Chevy supercar emerges as most likely ‘V8 sports car’ from Holden as GM rules out RHD Camaro
Chevrolet’s Corvette musclecar has emerged as the model most likely to be the “V8 sports car” Holden has promised to release in Australia in coming years.
This scenario has firmed following news that the new Camaro coupe will not be produced in right-hand drive.
The sixth iteration of the Camaro had been widely tipped to be the mystery sports flagship. But in a joint statement by Chevrolet and Holden following yesterday’s Camaro debut, GM has ruled out RHD production of its sixth-generation pony car, at least “at this stage in the program”.
“The Chevrolet Camaro is an iconic product and the sixth-generation, all-new vehicle offers even higher levels of performance, technology and refinement… However, a RHD variant is not in the current plan. If this changes, Holden will of course take a very close look,” said GM yesterday.
Two Holden ‘leaders’ have gone on record stating a V8 performance car would remain in Holden’s line-up even after local Commodore production ceased. The first time was in a statement by GM International chief Stefan Jacoby at the Detroit motor show in January, then Holden sales boss Peter Keley reiterated the position last month.
So what is the “V8 sports car” Jacoby and Keley have promised?
motoring.com.au understands GM is highly unlikely to replace the Chevrolet SS with a US-built model when Holden local production ceases at the end of 2017 (despite the fact the former is the basis of Chevy’s NASCAR program).
The so-called ‘Holden SS’ plan was first mooted by GM’s global development chief former Holden chief Mark Reuss and involved a four-door sedan version of the new Camaro, but that now appears to be a pipe dream.
Apart from Cadillacs, selected versions of which GM is also believed to be hatching a plan to take global by 2020, the only other rear-drive sports car in the GM world is the compact Code 130R concept, which generated excitement around the prospect of an affordable Chevrolet coupe when it was revealed at the 2012 Detroit motor show.
But Reuss has now also poured cold water on that idea, telling US-based industry publication Automotive News: “I love those things. We know how to do them really well.
“The real question is: Is that a big priority? For now, no… Forever? I wouldn’t say that.”
That leaves the C7 Corvette as the most likely candidate to be become Holden’s new flagship in the absence of V8-powered Commodores, which now comprise up to a third of Commodore production in Adelaide.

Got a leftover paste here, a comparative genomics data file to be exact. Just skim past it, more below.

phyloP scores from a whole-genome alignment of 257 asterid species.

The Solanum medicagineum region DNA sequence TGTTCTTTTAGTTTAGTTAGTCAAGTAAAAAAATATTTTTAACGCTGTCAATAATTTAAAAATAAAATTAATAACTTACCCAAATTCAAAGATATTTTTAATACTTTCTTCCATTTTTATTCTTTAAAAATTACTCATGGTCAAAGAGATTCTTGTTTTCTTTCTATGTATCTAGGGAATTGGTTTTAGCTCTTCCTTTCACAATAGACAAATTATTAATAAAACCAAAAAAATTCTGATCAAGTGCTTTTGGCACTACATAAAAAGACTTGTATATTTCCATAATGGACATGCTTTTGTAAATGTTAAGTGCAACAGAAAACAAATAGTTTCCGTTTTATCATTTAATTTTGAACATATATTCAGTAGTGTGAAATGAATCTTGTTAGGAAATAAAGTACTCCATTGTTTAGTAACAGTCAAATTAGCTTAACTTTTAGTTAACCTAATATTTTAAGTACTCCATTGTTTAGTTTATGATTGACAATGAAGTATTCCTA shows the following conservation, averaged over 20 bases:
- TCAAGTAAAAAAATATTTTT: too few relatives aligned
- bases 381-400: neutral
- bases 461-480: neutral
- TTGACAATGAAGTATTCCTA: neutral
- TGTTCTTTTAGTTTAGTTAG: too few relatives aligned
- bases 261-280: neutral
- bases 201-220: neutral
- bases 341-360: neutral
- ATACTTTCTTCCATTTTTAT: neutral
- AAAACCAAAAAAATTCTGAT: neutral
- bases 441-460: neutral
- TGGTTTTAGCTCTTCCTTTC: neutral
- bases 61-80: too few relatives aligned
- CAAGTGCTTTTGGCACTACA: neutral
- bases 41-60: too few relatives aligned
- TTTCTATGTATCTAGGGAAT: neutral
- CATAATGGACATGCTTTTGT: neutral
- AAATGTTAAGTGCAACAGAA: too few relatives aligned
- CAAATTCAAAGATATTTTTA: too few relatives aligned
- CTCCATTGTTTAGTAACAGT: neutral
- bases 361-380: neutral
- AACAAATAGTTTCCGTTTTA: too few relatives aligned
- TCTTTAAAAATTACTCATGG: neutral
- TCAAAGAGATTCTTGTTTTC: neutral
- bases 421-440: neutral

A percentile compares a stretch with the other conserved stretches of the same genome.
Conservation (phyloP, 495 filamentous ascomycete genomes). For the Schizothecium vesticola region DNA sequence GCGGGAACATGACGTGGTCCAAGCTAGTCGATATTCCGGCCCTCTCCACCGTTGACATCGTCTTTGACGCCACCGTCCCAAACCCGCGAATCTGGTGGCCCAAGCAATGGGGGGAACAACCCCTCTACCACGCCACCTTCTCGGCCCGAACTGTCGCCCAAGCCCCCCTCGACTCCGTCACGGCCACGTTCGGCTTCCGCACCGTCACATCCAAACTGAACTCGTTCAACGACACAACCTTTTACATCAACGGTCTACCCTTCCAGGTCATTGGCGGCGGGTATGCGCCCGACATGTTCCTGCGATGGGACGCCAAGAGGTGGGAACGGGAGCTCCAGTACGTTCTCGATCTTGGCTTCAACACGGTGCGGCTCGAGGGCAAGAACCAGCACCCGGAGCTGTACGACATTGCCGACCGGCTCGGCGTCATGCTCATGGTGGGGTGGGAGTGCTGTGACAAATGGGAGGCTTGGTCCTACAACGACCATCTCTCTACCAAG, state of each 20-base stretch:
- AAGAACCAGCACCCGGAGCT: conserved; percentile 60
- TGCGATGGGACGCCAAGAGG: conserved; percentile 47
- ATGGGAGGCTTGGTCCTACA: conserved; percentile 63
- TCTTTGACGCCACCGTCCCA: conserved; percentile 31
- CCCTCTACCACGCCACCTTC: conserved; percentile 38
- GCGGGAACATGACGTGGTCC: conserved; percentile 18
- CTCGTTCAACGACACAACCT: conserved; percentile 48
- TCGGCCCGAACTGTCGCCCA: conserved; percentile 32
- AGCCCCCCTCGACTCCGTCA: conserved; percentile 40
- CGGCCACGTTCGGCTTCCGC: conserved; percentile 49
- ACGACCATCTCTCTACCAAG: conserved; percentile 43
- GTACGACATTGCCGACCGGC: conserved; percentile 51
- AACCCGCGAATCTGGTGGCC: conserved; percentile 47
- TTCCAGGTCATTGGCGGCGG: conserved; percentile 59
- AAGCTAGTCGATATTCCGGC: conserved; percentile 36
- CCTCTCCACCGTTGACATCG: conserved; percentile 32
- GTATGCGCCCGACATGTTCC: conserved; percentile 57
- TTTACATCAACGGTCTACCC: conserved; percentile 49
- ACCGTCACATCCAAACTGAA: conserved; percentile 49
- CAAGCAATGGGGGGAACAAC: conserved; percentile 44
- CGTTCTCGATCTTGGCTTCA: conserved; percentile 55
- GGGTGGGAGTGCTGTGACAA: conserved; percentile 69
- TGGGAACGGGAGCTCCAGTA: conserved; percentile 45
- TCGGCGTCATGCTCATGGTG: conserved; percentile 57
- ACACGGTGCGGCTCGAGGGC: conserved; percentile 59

In January, Jacoby said the new Holden sports car will be “a true sports car”, “most likely a V8?, “a global car” and “not currently in production”, but likely to appear around the same time Holden’s home-grown Commodore is axed at the end of 2017.
Asked today if the new Camaro was the ‘V8 sports car’ Holden had promised, Holden Corporate Affairs chief Sean Poppitt told motoring.com.au: “Not necessarily.”
He said, “We haven’t put a time frame on that kind of sports car or a name. Holden will have a true sports car in the future model portfolio and that’s unfortunately all I can say right now.”
Further clouding the issues is that the C7 Corvette has once already been ruled out for RHD production. That could change, perhaps when the model receives a midlife makeover within the next two years – before the current Commodore SS is retired.
It’s not clear which (if any) Corvette models will be offered in Australia, but one thing is for sure — they won’t be cheap.
While the Camaro starts at just $US23,705 ($A29,680) in North America, where it’s a direct rival to Ford’s Mustang (to be priced from under $45,000 when it arrives here in December), US Corvette prices start at $US55,000 ($A68,850).
That figure is for the Stingray coupe, with the range extending to $US79,000 ($A98,900) for the supercharged Z06 flagship.
By any measure that suggests a $100,000-plus Corvette starting price likely here.
Article by: Marton Pettendy | Published : Tuesday, 19 May 2015